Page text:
Moderator: Welcome to Research Insights, a podcast from the Federal Reserve Bank of Atlanta. Our topic today is credit channels of monetary policy. We're talking with Atlanta Fed Financial Economist and Associate Policy Adviser Scott Frame. The conversation follows the Atlanta Fed Conference on the Credit Channel of Monetary Policy in the 21st Century, which took place in June 2007. First question is: What is the credit channel of monetary policy?
Scott Frame: So, Bill, what we're talking about here is about how monetary policy actions are transmitted to the real economy. So, when we're thinking about this, you know, one naturally thinks of the straightforward and inverse linkage between the level of short-term interest rates and investment demand. For example, as interest rates rise, investment demand falls, thereby slowing the economic growth.
But these simple interest rate effects may be further amplified by this notion of a credit channel, whereby monetary policy also influences something that economists refer to as the "external finance premium." A way to think about this external finance premium is that it's really the degree of mark-up faced by borrowers, relative to the risk-free rate of interest.
Now, within the context of the credit channel, academics have identified two possible linkages between monetary policy and this external finance premium. The first is a balance sheet channel, which arises from the notion that interest rates affect borrower asset values and cash flows. These developments in turn can affect borrower creditworthiness and hence the credit risk premium they are charged. So, for example, if the Fed raised interest rates by 25 basis points, the credit channel would predict that borrowers would actually see their interest rates increase by more than 25 basis points.
The second sort of component of the credit channel is a more narrow view that's often referred to as the "bank lending channel." And according to this conjecture, monetary policy also can have significant influences upon the supply of bank credit by altering banks' access to deposits.
Moderator: Scott, have changes to the financial system, such as the increased importance of non-bank financial institutions and widespread introductions of asset-backed securitization, altered views about the credit channel of monetary policy?
Frame: Well, clearly views about the credit channel of monetary policies have evolved over the past 25 years. Especially in terms of the bank lending channel. Now, as discussed by Chairman Bernanke at the conference, it's likely now the case that U.S. monetary policy has little aggregate effect on bank loan supply due to deregulation and financial innovation.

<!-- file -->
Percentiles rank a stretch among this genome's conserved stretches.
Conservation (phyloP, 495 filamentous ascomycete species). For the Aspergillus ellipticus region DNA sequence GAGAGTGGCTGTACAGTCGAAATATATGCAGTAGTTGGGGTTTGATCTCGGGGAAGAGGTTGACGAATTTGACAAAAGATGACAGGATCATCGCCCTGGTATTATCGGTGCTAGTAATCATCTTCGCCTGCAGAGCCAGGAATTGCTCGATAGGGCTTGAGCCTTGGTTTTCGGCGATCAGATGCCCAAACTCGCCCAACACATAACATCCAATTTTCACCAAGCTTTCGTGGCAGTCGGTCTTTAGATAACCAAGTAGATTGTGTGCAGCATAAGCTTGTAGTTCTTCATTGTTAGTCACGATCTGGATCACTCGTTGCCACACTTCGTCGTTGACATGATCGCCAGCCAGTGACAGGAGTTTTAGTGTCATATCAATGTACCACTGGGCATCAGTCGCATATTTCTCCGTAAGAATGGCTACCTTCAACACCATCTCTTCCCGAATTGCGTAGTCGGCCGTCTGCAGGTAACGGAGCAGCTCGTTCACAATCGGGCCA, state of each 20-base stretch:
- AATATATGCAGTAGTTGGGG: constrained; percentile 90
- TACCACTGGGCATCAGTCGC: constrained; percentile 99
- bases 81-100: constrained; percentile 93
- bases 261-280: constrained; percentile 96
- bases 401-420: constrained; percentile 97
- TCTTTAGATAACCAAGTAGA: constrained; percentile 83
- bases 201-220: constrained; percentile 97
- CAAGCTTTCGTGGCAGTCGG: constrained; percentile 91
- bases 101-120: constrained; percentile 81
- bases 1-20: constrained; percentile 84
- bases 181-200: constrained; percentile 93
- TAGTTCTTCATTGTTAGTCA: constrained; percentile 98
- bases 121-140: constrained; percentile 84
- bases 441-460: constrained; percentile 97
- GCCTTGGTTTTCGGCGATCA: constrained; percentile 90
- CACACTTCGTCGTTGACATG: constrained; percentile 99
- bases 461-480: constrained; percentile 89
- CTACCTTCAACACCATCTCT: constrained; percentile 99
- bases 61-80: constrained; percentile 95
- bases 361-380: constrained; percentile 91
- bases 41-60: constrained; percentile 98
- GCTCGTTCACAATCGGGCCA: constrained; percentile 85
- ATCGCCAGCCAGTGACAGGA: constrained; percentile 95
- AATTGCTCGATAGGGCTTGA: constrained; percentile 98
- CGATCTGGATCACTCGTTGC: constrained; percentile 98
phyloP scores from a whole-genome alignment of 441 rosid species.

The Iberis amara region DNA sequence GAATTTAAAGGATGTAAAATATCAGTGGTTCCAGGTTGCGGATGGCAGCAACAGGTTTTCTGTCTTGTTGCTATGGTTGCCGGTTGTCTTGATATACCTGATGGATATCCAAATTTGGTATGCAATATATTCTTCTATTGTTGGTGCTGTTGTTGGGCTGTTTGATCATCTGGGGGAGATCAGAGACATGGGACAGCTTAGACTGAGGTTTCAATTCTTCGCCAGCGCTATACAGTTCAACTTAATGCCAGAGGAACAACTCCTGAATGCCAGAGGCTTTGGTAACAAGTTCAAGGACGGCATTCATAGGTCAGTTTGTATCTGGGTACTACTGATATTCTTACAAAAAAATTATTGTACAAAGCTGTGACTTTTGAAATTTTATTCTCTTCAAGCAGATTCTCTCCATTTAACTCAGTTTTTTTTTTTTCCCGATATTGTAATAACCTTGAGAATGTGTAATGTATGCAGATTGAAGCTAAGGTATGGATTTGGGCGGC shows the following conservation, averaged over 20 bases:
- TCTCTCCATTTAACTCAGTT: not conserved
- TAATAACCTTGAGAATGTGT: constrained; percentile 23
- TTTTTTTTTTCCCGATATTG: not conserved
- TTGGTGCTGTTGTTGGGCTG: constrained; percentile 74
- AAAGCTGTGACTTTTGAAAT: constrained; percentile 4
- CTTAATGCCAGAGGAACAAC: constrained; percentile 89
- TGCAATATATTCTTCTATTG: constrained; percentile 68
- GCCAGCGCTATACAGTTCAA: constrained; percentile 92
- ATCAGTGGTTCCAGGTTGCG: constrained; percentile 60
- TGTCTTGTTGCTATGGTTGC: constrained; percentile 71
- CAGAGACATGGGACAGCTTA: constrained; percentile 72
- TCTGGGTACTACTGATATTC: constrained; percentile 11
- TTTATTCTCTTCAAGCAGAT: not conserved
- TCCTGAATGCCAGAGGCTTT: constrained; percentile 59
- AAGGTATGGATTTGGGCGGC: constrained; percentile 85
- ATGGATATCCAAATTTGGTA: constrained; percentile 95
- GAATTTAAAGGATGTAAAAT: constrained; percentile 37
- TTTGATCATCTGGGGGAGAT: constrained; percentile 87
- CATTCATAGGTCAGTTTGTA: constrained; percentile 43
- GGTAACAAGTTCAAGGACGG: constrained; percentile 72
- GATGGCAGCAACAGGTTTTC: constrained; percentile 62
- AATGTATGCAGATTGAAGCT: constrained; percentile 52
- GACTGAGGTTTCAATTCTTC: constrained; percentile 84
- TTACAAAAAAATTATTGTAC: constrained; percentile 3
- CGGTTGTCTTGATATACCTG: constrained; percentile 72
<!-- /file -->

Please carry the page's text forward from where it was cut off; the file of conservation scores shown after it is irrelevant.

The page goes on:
Now, in terms of the banking sector, at least three important developments have occurred in recent years. First, banks no longer face regulatory restrictions on the interest rates they can pay on deposits. Second, reserve requirements have been markedly reduced. And third, banks' ability to tap nondeposit sources of funding has greatly improved. These changes, coupled with asset securitization, which is another form of nondeposit funding, and the increased importance of nonbank lenders, suggest that the bank lending channel component is probably much less important today in the U.S. With this said, we do not believe that the balance sheet channel component has been especially altered by changes to the financial system.
Moderator: Very good. I know that Chairman Bernanke came to the Atlanta Fed for this conference. Scott, can you tell us what some of the particular issues are that he discussed?Frame: Well, he gave a very nice overview of the issues. The chairman's views about the evolution of the credit channel really provided overall context for the research presented at the conference. The individual papers generally provided some very deep insight into very narrow but related questions, and I think what the chairman's talk did was provide an overall context for the event as a whole. Now, I personally appreciated Chairman Bernanke sharing his views about how deregulation and financial innovation may have affected monetary transmission.
Moderator: Thank you, Scott. Again, we've been speaking with Atlanta Fed Financial Economist and Associate Policy Adviser Scott Frame. This concludes our Research Insights podcast on the Credit Channel of Monetary Policy in the 21st Century. Thanks for listening, and please return for more podcasts. If you have comments, please send us e-mail at firstname.lastname@example.org.